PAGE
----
report in a favourable manner. Most design deviations presented
by the householder without professional help to support their case will normally
fail. An experienced Agent using 'planning speak' or 'jargon' that
the Planners understand can often defend this deviation far more strongly
and precisely than the DIY householder stating irrelevant facts unrelated
to Planning Matters. A well written supporting design brief will normally
ensure that the experienced Team Leader will at least be brought into the
decision making process by the ill equipped Junior Officer. Planning
Team Leaders will say that ALL junior decisions are passed through them prior
to final decision but in the real world they simply do not have the time
or resources to thoroughly read , vet and reassess every Junior Officers
report prior to final signing. With the increase in delegated decisions year
on year (not being presented for discussion at a full Planning Panel Meeting)
, the opportunity for more and more non-conforming designs to be automatically
refused irrespective of the site specific circumstances that may warrant
deviation, will for ever grow.
My advice is clear - go read the planning
policy and any design guides for what you are intending to do and try to
ensure that your scheme follows these principals. Should your scheme
deviate then your are best seeking advice from a professional Planning or
Design Agent prior to final design plans. The golden rule is
simple - no matter how much logic and common sense you have personally
applied to your development, unless the Junior Officer can write a favourable
report that covers the areas of relevant Planning issues contained within
the planning policy or design guides that generally fits in with your own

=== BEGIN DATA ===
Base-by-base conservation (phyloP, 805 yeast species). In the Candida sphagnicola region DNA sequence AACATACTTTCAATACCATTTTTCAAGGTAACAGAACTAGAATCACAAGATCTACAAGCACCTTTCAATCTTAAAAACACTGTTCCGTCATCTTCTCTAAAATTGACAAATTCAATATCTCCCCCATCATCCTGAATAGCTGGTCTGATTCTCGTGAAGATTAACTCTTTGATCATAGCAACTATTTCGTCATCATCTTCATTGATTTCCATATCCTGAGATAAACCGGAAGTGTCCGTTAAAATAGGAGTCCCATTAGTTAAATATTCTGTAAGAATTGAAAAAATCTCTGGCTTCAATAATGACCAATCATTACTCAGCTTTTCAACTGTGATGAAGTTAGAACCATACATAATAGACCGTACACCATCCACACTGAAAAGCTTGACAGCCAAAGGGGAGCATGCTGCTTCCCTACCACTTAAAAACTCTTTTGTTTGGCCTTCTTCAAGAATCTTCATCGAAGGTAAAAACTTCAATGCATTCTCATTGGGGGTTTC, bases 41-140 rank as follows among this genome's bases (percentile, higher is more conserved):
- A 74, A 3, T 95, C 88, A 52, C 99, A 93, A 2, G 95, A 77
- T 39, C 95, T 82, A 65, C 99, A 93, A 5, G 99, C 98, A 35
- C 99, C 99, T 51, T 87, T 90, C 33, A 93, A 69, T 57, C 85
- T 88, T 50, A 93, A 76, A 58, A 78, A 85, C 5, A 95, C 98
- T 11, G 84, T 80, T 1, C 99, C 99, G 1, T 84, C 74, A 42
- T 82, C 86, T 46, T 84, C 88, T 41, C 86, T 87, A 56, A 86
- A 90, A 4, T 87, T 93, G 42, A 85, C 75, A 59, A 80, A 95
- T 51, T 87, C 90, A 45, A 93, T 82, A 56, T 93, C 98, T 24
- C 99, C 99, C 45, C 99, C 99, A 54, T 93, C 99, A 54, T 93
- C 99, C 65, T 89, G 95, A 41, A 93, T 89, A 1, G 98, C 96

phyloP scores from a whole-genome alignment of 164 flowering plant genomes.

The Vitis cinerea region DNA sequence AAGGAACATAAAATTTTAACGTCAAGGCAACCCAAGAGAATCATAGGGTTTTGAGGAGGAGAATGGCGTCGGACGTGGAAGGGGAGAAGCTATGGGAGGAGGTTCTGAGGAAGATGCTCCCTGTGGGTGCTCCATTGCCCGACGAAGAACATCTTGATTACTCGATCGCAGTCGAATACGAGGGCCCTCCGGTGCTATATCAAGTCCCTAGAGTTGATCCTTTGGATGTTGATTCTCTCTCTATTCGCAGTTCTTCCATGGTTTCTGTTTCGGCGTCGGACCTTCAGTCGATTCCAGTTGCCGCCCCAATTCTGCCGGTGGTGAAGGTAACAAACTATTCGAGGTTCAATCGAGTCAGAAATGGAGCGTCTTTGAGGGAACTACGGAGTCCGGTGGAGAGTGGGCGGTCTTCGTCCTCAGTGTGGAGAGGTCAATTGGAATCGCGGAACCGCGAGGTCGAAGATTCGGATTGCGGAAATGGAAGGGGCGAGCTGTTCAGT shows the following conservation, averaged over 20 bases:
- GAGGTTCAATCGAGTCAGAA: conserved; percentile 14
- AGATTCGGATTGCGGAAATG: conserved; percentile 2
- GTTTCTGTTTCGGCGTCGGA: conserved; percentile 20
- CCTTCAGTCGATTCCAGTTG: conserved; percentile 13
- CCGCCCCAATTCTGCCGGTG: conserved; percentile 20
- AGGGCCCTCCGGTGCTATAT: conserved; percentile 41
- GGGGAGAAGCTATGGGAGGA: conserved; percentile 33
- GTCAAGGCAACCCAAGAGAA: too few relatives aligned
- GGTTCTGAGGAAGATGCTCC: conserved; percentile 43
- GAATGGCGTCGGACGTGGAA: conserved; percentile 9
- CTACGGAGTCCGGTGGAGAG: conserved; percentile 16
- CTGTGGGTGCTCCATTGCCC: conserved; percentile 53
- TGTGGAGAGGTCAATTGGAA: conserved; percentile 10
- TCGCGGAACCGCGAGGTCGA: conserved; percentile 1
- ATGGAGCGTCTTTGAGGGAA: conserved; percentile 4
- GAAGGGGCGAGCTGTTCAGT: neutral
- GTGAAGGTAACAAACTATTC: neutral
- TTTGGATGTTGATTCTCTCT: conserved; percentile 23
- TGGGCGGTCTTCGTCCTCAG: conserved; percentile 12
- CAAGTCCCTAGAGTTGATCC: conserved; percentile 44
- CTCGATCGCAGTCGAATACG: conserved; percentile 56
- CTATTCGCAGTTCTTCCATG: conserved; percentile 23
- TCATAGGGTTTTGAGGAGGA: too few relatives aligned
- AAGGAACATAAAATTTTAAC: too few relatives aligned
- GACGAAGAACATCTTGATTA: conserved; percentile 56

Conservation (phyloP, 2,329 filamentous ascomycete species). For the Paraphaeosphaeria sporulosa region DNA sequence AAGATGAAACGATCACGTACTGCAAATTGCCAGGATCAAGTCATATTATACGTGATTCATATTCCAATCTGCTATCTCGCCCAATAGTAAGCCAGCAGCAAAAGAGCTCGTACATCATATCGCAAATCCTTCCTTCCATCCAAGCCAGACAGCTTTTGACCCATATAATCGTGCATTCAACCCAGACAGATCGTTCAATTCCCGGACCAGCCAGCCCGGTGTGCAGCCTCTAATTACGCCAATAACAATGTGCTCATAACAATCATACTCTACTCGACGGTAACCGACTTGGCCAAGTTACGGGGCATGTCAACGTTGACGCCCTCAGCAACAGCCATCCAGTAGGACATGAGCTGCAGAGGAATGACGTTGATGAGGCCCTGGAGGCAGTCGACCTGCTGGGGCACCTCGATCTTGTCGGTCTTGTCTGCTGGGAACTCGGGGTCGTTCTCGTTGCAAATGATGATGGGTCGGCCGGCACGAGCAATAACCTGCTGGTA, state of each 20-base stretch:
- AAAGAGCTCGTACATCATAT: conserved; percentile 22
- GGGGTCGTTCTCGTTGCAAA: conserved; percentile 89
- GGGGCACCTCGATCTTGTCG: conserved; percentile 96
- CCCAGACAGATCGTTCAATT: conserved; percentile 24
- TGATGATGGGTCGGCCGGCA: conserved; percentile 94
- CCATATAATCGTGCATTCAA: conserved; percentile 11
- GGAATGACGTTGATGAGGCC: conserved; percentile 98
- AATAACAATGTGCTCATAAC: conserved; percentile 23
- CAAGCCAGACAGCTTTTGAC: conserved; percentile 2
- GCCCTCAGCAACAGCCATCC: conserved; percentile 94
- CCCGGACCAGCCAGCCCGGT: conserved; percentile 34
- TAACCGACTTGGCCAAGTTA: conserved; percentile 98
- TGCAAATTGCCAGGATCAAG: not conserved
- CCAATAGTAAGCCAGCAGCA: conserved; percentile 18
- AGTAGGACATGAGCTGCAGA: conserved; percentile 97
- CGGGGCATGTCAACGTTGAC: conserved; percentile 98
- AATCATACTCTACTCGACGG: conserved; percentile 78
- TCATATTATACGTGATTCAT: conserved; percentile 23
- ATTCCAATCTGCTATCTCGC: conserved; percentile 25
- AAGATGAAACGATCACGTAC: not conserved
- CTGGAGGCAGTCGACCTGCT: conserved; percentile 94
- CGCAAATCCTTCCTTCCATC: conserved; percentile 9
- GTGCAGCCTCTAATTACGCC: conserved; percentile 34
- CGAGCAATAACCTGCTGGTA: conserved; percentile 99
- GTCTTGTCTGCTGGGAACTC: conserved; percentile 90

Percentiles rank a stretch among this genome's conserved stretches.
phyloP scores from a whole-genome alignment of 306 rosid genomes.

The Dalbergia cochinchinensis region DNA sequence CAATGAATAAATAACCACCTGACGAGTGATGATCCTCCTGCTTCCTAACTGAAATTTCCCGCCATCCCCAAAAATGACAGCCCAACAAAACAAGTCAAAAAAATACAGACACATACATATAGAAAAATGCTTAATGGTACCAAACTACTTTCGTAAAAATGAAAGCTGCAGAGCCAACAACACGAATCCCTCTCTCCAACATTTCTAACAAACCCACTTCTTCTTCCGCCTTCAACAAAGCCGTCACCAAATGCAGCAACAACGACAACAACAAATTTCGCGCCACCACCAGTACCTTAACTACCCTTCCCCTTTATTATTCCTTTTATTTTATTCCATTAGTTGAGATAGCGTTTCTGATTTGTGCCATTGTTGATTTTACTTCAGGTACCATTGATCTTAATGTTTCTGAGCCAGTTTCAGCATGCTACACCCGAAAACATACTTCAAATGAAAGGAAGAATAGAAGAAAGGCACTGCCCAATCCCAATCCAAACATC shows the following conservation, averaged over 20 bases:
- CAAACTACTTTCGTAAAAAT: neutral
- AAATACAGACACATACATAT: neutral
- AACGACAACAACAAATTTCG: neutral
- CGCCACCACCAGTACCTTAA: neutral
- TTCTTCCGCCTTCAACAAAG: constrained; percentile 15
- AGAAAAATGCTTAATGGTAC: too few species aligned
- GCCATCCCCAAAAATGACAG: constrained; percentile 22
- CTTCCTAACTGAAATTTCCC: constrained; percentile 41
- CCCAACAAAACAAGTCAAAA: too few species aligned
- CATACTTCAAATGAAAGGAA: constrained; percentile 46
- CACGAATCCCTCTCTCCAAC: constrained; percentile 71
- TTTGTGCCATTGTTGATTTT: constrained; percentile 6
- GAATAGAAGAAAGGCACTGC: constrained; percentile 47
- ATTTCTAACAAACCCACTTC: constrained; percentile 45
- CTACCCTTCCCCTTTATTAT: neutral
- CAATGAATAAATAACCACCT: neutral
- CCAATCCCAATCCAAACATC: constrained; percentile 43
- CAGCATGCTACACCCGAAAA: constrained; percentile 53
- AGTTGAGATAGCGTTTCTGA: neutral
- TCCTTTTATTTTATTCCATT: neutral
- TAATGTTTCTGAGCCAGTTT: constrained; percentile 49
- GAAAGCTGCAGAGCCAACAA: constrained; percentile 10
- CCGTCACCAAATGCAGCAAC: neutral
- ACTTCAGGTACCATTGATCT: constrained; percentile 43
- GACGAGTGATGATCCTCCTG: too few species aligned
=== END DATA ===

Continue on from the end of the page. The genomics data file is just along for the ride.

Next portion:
proposal, then do not bother wasting time and costs with an application that
deviates from this unless you have sought professional help right from the
HOWEVER, should you be blessed with a more
senior Officer for your application (and for that I mean 5+ years of experience
acting as a Development Control Officer preferably at the same Local Authority
for good local knowledge) then you could argue and defend any design deviation
far more easily without professional help as he/she will be able to understand
your point of view due to their extensive 'sharp end' experiences and be
far more sympathetic to your needs. Some will even offer design guidance
on any alterations to overcome sustainable Planning objections so lifes not
all bad at Development Control even though they are under growing pressure
to resolve applications within 8 weeks to access higher government grants
which often means NO NEGOTIATION TIME ALLOWED - but that's another storey
for debate that we won't go into here.
Our 'Maximum Build
Planning Guide' explains further the Planning Officers role
and how to submit schemes that seek to obtain Officer support right from
the start. To the uninitiated, submitting a non-compliant scheme for
Planning Permission will usually result in refusal. Our guide explains
techniques and tips on how to resolve this process so that the Officer becomes
your friend. The first hurdle to overcome in any Planning application
is for the Case Officer to recommend approval of your scheme in his/her report
- without it most residential development applications will be refused.
To purchase our Maximum Build Planning
Guide simply click on one of the links below....
"Nobody can make you feel inferior without your
About the Author
MSM is a Practicing Planning Agent and building design team offering
Architectural Services to their clients specialising in residential
development. The views and opinions expressed here are personal
ones based on relevant life experiences. These views and opinions are
not intended to be actioned or copied by others.